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In category theory, a branch of mathematics, the opposite category or dual category Cop of a given category C is formed by reversing the morphisms, i.e. interchanging the source and target of each morphism. Doing the reversal twice yields the original category, so the opposite of an opposite category is the original category itself. In symbols, \( {\displaystyle (C^{\text{op}})^{\text{op}}=C} \).


An example comes from reversing the direction of inequalities in a partial order. So if X is a set and ≤ a partial order relation, we can define a new partial order relation ≤op by

x ≤op y if and only if y ≤ x.

The new order is commonly called dual order of ≤, and is mostly denoted by ≥. Therefore, duality plays an important role in order theory and every purely order theoretic concept has a dual. For example, there are opposite pairs child/parent, descendant/ancestor, infimum/supremum, down-set/up-set, ideal/filter etc. This order theoretic duality is in turn a special case of the construction of opposite categories as every ordered set can be understood as a category.

Given a semigroup (S, ·), one usually defines the opposite semigroup as (S, ·)op = (S, *) where x*y ≔ y·x for all x,y in S. So also for semigroups there is a strong duality principle. Clearly, the same construction works for groups, as well, and is known in ring theory, too, where it is applied to the multiplicative semigroup of the ring to give the opposite ring. Again this process can be described by completing a semigroup to a monoid, taking the corresponding opposite category, and then possibly removing the unit from that monoid.
The category of Boolean algebras and Boolean homomorphisms is equivalent to the opposite of the category of Stone spaces and continuous functions.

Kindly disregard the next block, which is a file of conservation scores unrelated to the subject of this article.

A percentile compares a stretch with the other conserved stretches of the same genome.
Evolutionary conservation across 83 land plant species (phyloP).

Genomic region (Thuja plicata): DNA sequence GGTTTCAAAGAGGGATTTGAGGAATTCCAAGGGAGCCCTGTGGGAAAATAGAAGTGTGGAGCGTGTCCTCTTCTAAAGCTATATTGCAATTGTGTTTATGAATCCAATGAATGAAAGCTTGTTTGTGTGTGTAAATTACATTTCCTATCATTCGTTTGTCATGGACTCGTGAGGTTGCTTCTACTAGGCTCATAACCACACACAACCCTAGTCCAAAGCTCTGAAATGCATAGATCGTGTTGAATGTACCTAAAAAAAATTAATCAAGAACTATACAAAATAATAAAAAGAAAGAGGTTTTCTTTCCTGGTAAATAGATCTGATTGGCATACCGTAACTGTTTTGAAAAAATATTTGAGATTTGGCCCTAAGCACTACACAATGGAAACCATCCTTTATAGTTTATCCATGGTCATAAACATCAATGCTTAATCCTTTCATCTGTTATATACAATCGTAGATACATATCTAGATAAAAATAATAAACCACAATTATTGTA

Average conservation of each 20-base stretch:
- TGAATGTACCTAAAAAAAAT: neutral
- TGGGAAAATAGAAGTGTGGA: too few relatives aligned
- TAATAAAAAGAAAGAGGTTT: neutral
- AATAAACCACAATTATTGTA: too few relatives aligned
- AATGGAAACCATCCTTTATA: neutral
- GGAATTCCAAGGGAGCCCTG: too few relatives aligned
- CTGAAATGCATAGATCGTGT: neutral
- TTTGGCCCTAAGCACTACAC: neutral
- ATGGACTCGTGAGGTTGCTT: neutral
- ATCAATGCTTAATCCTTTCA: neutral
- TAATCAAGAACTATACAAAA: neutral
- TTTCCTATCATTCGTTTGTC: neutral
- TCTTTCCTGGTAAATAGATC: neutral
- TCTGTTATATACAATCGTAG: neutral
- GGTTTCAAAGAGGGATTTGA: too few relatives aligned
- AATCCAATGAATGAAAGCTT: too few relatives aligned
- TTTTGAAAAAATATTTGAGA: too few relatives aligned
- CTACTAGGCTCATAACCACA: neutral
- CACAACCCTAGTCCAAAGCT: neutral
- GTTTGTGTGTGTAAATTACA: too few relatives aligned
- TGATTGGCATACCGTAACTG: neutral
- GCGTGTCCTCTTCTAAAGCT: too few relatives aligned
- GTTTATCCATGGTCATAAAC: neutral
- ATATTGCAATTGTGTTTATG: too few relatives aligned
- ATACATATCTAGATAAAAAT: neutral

The category of affine schemes is equivalent to the opposite of the category of commutative rings.
The Pontryagin duality restricts to an equivalence between the category of compact Hausdorff abelian topological groups and the opposite of the category of (discrete) abelian groups.
By the Gelfand–Neumark theorem, the category of localizable measurable spaces (with measurable maps) is equivalent to the category of commutative Von Neumann algebras (with normal unital homomorphisms of *-algebras).[1]


Opposite preserves products:

\({\displaystyle (C\times D)^{\text{op}}\cong C^{\text{op}}\times D^{\text{op}}} \) (see product category)

Opposite preserves functors:

\({\displaystyle (\mathrm {Funct} (C,D))^{\text{op}}\cong \mathrm {Funct} (C^{\text{op}},D^{\text{op}})} \)[2][3] (see functor category, opposite functor)

Opposite preserves slices:

\( {\displaystyle (F\downarrow G)^{\text{op}}\cong (G^{\text{op}}\downarrow F^{\text{op}})} \) (see comma category)

See also

Dual object
Dual (category theory)
Duality (mathematics)
Adjoint functor
Contravariant functor
Opposite functor


"Is there an introduction to probability theory from a structuralist/categorical perspective?". MathOverflow. Retrieved 25 October 2010.
H. Herrlich, G. E. Strecker, Category Theory, 3rd Edition, Heldermann Verlag, ISBN 978-3-88538-001-6, p. 99.

O. Wyler, Lecture Notes on Topoi and Quasitopoi, World Scientific, 1991, p. 8.

Opposite category in nLab
Danilov, V.I. (2001) [1994], "Dual Category", Encyclopedia of Mathematics, EMS Press
Mac Lane, Saunders (1978). Categories for the Working Mathematician (Second ed.). New York, NY: Springer New York. p. 33. ISBN 1441931236. OCLC 851741862.
Awodey, Steve (2010). Category theory (2nd ed.). Oxford: Oxford University Press. pp. 53–55. ISBN 978-0199237180. OCLC 740446073.

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